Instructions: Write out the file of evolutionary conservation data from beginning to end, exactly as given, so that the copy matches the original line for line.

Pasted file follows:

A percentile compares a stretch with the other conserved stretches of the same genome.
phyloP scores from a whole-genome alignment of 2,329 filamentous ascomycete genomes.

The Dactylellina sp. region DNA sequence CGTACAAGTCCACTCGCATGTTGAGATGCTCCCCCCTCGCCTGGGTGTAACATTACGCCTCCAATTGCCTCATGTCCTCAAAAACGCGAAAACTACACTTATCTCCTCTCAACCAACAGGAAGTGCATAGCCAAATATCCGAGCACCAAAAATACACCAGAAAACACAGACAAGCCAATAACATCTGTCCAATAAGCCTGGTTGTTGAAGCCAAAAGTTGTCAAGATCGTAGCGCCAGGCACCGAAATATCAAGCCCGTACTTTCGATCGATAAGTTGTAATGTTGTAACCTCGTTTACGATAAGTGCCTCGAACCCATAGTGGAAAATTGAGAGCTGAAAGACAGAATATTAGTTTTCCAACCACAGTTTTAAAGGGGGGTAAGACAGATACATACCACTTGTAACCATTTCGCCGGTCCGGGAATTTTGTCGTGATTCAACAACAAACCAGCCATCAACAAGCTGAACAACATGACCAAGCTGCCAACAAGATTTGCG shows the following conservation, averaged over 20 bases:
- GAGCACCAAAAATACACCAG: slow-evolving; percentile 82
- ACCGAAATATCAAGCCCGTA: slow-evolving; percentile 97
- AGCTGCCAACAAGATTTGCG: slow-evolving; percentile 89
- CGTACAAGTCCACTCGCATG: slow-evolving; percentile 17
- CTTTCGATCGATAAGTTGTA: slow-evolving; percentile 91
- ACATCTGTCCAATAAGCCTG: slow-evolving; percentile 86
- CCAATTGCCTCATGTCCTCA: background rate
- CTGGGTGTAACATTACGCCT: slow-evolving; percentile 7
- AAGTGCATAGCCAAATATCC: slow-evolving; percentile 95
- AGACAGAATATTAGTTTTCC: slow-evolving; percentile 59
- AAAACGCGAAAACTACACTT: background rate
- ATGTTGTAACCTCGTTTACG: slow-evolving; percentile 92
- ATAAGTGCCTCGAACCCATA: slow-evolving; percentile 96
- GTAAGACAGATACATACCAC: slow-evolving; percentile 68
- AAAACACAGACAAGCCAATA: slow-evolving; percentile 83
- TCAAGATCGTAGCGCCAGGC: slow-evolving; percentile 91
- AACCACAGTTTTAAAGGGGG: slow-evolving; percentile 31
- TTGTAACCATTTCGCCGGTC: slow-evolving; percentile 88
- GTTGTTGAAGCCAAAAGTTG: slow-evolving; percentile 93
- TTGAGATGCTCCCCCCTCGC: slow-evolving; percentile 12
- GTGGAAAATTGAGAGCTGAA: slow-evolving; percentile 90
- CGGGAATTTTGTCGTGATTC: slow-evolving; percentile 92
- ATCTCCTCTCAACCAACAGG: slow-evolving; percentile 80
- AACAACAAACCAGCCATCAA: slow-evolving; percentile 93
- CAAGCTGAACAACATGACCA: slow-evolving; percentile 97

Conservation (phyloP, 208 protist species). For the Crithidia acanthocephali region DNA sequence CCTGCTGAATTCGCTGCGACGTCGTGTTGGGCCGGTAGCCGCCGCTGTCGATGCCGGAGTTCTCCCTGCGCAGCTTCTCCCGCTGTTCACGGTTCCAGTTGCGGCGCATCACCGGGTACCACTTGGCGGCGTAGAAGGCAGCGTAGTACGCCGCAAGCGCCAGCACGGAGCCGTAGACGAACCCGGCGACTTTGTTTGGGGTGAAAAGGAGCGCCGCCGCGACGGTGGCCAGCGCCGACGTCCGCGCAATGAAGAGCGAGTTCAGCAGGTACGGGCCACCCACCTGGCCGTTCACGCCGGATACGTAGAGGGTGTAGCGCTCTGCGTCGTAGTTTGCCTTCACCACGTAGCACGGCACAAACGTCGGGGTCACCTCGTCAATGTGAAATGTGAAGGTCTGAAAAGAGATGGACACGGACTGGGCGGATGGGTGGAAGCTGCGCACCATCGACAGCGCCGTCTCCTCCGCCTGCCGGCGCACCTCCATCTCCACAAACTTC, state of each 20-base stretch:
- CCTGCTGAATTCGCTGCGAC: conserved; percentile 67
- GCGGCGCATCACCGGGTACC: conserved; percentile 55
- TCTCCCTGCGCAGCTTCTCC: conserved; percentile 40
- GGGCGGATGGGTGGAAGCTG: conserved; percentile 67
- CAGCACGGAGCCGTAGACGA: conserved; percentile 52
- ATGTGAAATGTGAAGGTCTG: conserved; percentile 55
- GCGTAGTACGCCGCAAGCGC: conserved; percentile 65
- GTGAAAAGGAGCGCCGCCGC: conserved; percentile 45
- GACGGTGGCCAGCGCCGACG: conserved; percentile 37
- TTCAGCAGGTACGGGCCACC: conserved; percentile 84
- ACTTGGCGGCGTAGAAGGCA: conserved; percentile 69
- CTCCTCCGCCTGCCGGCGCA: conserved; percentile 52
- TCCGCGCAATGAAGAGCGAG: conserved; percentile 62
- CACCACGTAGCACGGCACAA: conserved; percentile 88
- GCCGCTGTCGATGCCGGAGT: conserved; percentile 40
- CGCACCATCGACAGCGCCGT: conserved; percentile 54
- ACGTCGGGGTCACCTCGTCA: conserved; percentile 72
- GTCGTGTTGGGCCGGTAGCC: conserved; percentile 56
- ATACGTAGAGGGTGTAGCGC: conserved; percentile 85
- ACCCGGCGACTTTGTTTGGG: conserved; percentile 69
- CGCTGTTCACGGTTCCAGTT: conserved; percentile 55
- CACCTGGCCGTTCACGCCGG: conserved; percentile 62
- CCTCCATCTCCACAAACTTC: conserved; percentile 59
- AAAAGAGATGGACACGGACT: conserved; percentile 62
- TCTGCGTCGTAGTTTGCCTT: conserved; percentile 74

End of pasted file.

A percentile compares a stretch with the other conserved stretches of the same genome.
phyloP scores from a whole-genome alignment of 2,329 filamentous ascomycete genomes.

The Dactylellina sp. region DNA sequence CGTACAAGTCCACTCGCATGTTGAGATGCTCCCCCCTCGCCTGGGTGTAACATTACGCCTCCAATTGCCTCATGTCCTCAAAAACGCGAAAACTACACTTATCTCCTCTCAACCAACAGGAAGTGCATAGCCAAATATCCGAGCACCAAAAATACACCAGAAAACACAGACAAGCCAATAACATCTGTCCAATAAGCCTGGTTGTTGAAGCCAAAAGTTGTCAAGATCGTAGCGCCAGGCACCGAAATATCAAGCCCGTACTTTCGATCGATAAGTTGTAATGTTGTAACCTCGTTTACGATAAGTGCCTCGAACCCATAGTGGAAAATTGAGAGCTGAAAGACAGAATATTAGTTTTCCAACCACAGTTTTAAAGGGGGGTAAGACAGATACATACCACTTGTAACCATTTCGCCGGTCCGGGAATTTTGTCGTGATTCAACAACAAACCAGCCATCAACAAGCTGAACAACATGACCAAGCTGCCAACAAGATTTGCG shows the following conservation, averaged over 20 bases:
- GAGCACCAAAAATACACCAG: slow-evolving; percentile 82
- ACCGAAATATCAAGCCCGTA: slow-evolving; percentile 97
- AGCTGCCAACAAGATTTGCG: slow-evolving; percentile 89
- CGTACAAGTCCACTCGCATG: slow-evolving; percentile 17
- CTTTCGATCGATAAGTTGTA: slow-evolving; percentile 91
- ACATCTGTCCAATAAGCCTG: slow-evolving; percentile 86
- CCAATTGCCTCATGTCCTCA: background rate
- CTGGGTGTAACATTACGCCT: slow-evolving; percentile 7
- AAGTGCATAGCCAAATATCC: slow-evolving; percentile 95
- AGACAGAATATTAGTTTTCC: slow-evolving; percentile 59
- AAAACGCGAAAACTACACTT: background rate
- ATGTTGTAACCTCGTTTACG: slow-evolving; percentile 92
- ATAAGTGCCTCGAACCCATA: slow-evolving; percentile 96
- GTAAGACAGATACATACCAC: slow-evolving; percentile 68
- AAAACACAGACAAGCCAATA: slow-evolving; percentile 83
- TCAAGATCGTAGCGCCAGGC: slow-evolving; percentile 91
- AACCACAGTTTTAAAGGGGG: slow-evolving; percentile 31
- TTGTAACCATTTCGCCGGTC: slow-evolving; percentile 88
- GTTGTTGAAGCCAAAAGTTG: slow-evolving; percentile 93
- TTGAGATGCTCCCCCCTCGC: slow-evolving; percentile 12
- GTGGAAAATTGAGAGCTGAA: slow-evolving; percentile 90
- CGGGAATTTTGTCGTGATTC: slow-evolving; percentile 92
- ATCTCCTCTCAACCAACAGG: slow-evolving; percentile 80
- AACAACAAACCAGCCATCAA: slow-evolving; percentile 93
- CAAGCTGAACAACATGACCA: slow-evolving; percentile 97

Conservation (phyloP, 208 protist species). For the Crithidia acanthocephali region DNA sequence CCTGCTGAATTCGCTGCGACGTCGTGTTGGGCCGGTAGCCGCCGCTGTCGATGCCGGAGTTCTCCCTGCGCAGCTTCTCCCGCTGTTCACGGTTCCAGTTGCGGCGCATCACCGGGTACCACTTGGCGGCGTAGAAGGCAGCGTAGTACGCCGCAAGCGCCAGCACGGAGCCGTAGACGAACCCGGCGACTTTGTTTGGGGTGAAAAGGAGCGCCGCCGCGACGGTGGCCAGCGCCGACGTCCGCGCAATGAAGAGCGAGTTCAGCAGGTACGGGCCACCCACCTGGCCGTTCACGCCGGATACGTAGAGGGTGTAGCGCTCTGCGTCGTAGTTTGCCTTCACCACGTAGCACGGCACAAACGTCGGGGTCACCTCGTCAATGTGAAATGTGAAGGTCTGAAAAGAGATGGACACGGACTGGGCGGATGGGTGGAAGCTGCGCACCATCGACAGCGCCGTCTCCTCCGCCTGCCGGCGCACCTCCATCTCCACAAACTTC, state of each 20-base stretch:
- CCTGCTGAATTCGCTGCGAC: conserved; percentile 67
- GCGGCGCATCACCGGGTACC: conserved; percentile 55
- TCTCCCTGCGCAGCTTCTCC: conserved; percentile 40
- GGGCGGATGGGTGGAAGCTG: conserved; percentile 67
- CAGCACGGAGCCGTAGACGA: conserved; percentile 52
- ATGTGAAATGTGAAGGTCTG: conserved; percentile 55
- GCGTAGTACGCCGCAAGCGC: conserved; percentile 65
- GTGAAAAGGAGCGCCGCCGC: conserved; percentile 45
- GACGGTGGCCAGCGCCGACG: conserved; percentile 37
- TTCAGCAGGTACGGGCCACC: conserved; percentile 84
- ACTTGGCGGCGTAGAAGGCA: conserved; percentile 69
- CTCCTCCGCCTGCCGGCGCA: conserved; percentile 52
- TCCGCGCAATGAAGAGCGAG: conserved; percentile 62
- CACCACGTAGCACGGCACAA: conserved; percentile 88
- GCCGCTGTCGATGCCGGAGT: conserved; percentile 40
- CGCACCATCGACAGCGCCGT: conserved; percentile 54
- ACGTCGGGGTCACCTCGTCA: conserved; percentile 72
- GTCGTGTTGGGCCGGTAGCC: conserved; percentile 56
- ATACGTAGAGGGTGTAGCGC: conserved; percentile 85
- ACCCGGCGACTTTGTTTGGG: conserved; percentile 69
- CGCTGTTCACGGTTCCAGTT: conserved; percentile 55
- CACCTGGCCGTTCACGCCGG: conserved; percentile 62
- CCTCCATCTCCACAAACTTC: conserved; percentile 59
- AAAAGAGATGGACACGGACT: conserved; percentile 62
- TCTGCGTCGTAGTTTGCCTT: conserved; percentile 74